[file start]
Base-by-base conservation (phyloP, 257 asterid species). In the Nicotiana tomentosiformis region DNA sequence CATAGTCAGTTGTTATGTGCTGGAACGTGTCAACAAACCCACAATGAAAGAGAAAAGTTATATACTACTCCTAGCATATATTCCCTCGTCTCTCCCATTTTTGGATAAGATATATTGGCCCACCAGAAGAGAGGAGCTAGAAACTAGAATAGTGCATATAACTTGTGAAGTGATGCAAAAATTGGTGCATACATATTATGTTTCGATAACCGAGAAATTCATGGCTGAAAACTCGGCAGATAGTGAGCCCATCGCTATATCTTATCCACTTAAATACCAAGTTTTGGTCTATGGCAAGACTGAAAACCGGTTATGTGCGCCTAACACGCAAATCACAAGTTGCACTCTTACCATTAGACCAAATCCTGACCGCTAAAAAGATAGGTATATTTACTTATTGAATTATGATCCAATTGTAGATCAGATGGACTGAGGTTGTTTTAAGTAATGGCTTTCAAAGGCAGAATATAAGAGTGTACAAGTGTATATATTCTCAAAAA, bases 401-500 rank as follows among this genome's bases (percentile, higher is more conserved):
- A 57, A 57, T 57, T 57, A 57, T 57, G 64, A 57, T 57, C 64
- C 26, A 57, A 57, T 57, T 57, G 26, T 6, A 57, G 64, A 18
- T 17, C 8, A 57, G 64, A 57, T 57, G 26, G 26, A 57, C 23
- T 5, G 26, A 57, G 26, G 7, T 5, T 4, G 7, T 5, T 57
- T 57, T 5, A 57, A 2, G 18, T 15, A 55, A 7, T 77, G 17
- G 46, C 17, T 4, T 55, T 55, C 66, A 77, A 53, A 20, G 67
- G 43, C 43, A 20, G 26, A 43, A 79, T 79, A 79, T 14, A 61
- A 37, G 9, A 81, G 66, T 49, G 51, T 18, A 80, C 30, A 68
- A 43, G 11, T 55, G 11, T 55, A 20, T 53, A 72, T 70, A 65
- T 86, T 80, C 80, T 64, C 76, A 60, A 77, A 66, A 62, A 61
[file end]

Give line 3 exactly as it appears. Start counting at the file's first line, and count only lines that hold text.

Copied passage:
- C 26, A 57, A 57, T 57, T 57, G 26, T 6, A 57, G 64, A 18